SURVIVAL GUIDE

(Secrets of the Universally Recognized Volunteers Intently Vying to Astonish Locals with Guile Utilized that Intensifies Desired Effect)
A handbook to easily solve issues that arise from living a Volunteer’s life
A way to fill up blog space during a semi-dry writing spell

Health:

  • If you don’t want to go through the trouble of buying food in town or toting water from up the hill, then don’t – if you’re in Peace Corps you’re probably a hippie and can therefore get all the energy you need from watching a sunset and feeding off of people’s auras.
  • Ignore all bites and infected-looking areas in an attempt to build up immunity to the local flora and fauna. It would benefit you to roll around in the grass and gain exposure to the various flavours of arthropods and chordates.
  • If you have a cold and can’t stop sneezing, take a couple laxatives – then you’ll be afraid to sneeze.
  • A seemingly ladies’ problem only: to avoid gaining the Peace Corps Ten, immediately throw any food received from the U.S. into your friendly neighborhood snake pit guarded by wild dogs. But, let’s be honest, even that won’t keep you away.

Safety:

  • Avoid being in close quarters with black widow spiders by leaving the pit latrine door wide open so that anyone can see if you’ve become distressed and need help.
  • To discourage break-ins, keep your valuables outside at all times. And in case the burglars still find their way in, it’s probably best to sleep outside too.
  • Tired of fielding marriage proposals? Then start giving them. That’ll teach ‘em.
  • You need only two items to make your hut successful: Doom bug spray and cooking oil. If it’s moving and you’d rather it didn’t, Doom it (e.g. black mambas). If it isn’t moving and you’d rather it did, combat with oil (e.g. bowels).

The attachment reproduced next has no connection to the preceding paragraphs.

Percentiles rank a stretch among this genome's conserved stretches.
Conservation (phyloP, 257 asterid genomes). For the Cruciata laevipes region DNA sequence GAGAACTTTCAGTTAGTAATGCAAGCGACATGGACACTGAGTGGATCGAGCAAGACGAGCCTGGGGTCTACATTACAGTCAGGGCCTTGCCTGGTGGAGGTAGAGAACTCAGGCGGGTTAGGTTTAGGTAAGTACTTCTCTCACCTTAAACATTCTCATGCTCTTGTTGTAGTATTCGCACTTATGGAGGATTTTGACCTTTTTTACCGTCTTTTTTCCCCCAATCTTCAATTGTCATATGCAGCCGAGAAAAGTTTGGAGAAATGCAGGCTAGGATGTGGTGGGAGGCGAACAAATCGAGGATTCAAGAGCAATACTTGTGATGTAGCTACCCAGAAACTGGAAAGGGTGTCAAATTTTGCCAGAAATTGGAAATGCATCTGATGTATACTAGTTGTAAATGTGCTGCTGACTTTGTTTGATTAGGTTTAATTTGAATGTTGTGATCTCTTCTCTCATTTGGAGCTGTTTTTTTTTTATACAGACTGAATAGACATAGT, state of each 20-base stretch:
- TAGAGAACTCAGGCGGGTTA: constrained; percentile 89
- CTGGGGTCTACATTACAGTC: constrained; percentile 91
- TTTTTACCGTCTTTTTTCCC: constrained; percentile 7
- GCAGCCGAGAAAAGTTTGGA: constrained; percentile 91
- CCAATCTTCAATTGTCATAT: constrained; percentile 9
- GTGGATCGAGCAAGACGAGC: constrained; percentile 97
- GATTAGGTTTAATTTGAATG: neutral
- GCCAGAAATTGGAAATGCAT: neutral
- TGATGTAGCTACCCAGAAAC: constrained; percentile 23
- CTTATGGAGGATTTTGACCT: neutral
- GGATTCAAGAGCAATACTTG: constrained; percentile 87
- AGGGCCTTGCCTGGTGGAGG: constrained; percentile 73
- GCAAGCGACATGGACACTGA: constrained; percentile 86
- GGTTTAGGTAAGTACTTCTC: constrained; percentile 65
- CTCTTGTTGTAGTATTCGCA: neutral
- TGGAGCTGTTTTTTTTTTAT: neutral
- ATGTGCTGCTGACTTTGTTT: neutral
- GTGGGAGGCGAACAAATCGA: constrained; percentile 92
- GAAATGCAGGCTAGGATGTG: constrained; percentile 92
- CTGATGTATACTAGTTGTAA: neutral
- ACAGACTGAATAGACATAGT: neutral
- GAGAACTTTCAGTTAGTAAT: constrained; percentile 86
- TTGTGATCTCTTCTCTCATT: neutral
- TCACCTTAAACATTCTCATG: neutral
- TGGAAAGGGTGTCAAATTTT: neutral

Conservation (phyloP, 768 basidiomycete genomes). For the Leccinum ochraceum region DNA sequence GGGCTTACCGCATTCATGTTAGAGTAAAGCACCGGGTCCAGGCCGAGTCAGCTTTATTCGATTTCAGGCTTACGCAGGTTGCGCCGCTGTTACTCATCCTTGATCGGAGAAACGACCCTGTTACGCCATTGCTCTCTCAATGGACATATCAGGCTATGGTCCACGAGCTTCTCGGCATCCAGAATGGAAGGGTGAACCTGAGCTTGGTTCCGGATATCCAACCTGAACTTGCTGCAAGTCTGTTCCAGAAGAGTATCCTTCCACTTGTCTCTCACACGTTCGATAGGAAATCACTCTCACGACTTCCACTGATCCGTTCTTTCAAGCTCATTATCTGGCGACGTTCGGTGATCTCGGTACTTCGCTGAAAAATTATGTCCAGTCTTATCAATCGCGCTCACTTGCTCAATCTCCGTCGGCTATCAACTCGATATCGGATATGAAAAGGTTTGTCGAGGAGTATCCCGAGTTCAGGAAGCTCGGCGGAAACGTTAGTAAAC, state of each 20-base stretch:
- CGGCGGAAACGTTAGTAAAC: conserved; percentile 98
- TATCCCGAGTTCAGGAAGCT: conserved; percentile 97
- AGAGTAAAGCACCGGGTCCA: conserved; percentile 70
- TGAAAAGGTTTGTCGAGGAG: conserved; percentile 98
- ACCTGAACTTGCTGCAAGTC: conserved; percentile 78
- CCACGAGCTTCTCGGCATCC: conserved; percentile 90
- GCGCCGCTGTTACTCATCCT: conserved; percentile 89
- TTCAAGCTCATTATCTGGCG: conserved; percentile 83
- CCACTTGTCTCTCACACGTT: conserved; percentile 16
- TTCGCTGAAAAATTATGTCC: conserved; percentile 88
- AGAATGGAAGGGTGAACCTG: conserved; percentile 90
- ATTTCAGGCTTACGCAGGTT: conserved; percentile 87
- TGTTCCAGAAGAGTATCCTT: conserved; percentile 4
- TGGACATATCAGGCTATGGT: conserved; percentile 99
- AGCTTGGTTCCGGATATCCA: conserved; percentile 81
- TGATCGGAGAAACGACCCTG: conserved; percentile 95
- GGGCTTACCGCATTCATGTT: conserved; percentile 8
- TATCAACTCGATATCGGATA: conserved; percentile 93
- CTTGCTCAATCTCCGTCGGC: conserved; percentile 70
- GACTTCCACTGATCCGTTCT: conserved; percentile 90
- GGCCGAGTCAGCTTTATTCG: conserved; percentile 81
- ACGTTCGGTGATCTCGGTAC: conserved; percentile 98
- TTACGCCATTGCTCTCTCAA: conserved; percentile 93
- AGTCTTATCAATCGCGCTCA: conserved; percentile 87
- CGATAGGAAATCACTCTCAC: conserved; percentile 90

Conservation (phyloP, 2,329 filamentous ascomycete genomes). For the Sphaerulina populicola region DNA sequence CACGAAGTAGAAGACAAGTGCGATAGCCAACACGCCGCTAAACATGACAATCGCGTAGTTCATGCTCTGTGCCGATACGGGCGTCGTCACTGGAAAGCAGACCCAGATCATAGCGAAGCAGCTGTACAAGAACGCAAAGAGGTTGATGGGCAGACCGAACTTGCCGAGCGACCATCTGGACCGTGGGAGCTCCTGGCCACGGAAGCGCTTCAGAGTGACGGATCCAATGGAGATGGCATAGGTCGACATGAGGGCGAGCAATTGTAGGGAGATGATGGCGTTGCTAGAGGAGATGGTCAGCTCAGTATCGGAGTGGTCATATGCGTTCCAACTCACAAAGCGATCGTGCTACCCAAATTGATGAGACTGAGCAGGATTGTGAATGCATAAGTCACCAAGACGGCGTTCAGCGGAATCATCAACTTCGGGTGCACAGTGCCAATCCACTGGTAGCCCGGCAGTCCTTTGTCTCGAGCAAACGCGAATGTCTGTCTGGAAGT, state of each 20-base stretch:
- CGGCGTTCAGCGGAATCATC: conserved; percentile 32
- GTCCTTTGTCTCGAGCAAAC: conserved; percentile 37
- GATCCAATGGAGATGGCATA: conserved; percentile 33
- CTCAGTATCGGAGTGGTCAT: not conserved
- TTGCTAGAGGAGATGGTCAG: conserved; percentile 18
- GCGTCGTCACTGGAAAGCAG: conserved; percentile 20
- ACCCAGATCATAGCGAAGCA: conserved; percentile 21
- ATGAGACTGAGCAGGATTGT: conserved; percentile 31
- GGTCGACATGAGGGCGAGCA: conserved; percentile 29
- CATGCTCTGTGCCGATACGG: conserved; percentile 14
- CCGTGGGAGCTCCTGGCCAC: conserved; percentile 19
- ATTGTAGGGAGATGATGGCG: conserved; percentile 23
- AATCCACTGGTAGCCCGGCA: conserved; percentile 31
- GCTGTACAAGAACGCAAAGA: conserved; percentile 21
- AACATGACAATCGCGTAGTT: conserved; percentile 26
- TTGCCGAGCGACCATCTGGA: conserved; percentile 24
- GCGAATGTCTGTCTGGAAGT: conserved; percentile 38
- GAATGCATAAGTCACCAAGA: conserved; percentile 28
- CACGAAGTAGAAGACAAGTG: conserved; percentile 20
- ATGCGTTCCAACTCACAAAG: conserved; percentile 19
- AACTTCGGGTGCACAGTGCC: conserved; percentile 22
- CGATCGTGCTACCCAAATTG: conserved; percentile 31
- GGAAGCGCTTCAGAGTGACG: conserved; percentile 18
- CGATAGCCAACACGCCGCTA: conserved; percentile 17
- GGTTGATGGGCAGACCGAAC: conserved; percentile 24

• Avoid cutting yourself while chopping vegetables by getting someone else to hold them.

Cleanliness:

  • Spreading rubbish around your host family’s homestead will insure that your own disheveled house looks tidy by comparison.
  • Toss out your tap’s unfiltered brown water at the same time your family discards their bathing water – the products look astonishingly similar and your kin will be none the wiser that you didn’t bathe.
  • Revel in your greasy tresses. It’s guaranteed that a community member will comment on how beautiful your hair is and ask if you just came from the salon. (Not even joking with this one)
  • No need to wash off that one splotch of muck – simply cake the rest of yourself in dirt to gain a lovely bronzed skin tone and increased sun protection.
  • You’re too poor to buy spices, so washing your pots and pans is actually damaging to the potential of your dishes. Leave unwashed to add flavour to your food while creating a game of wonder-what-that-was when you encounter a zesty explosion.

Entertainment:

  • Count how many candles you can watch burn all the way down before looking away.
  • See how many zebras you can agitate into chasing you. One point per zebra; five points per personally-sustained injury.
  • Play What’s The Full Capacity of My Pee Bucket? Advanced: spice it up by seeing how slowly you can fill it. Try to beat your high score and remember: dehydration is key.
  • How long can you have a conversation in the native language? Instant triumph if you exceed five seconds.
  • Compete with other PCVs by calculating your daily health score based on item intake of the local diet: Carbohydrate/Starch (5 points), Sugar/Fat (5 points), Soda (4 points), Processed protein (2 points), Fruit (1 point), Vegetables (0.5 points), Water (0 points), Exercise (-5 points). Highest score wins.
  • Compose a silly blog post about a survival guide and then see how many people that read it come back for next week’s. Implore them to do so by stating that it will be all about what you’re doing during your second year at the primary school.
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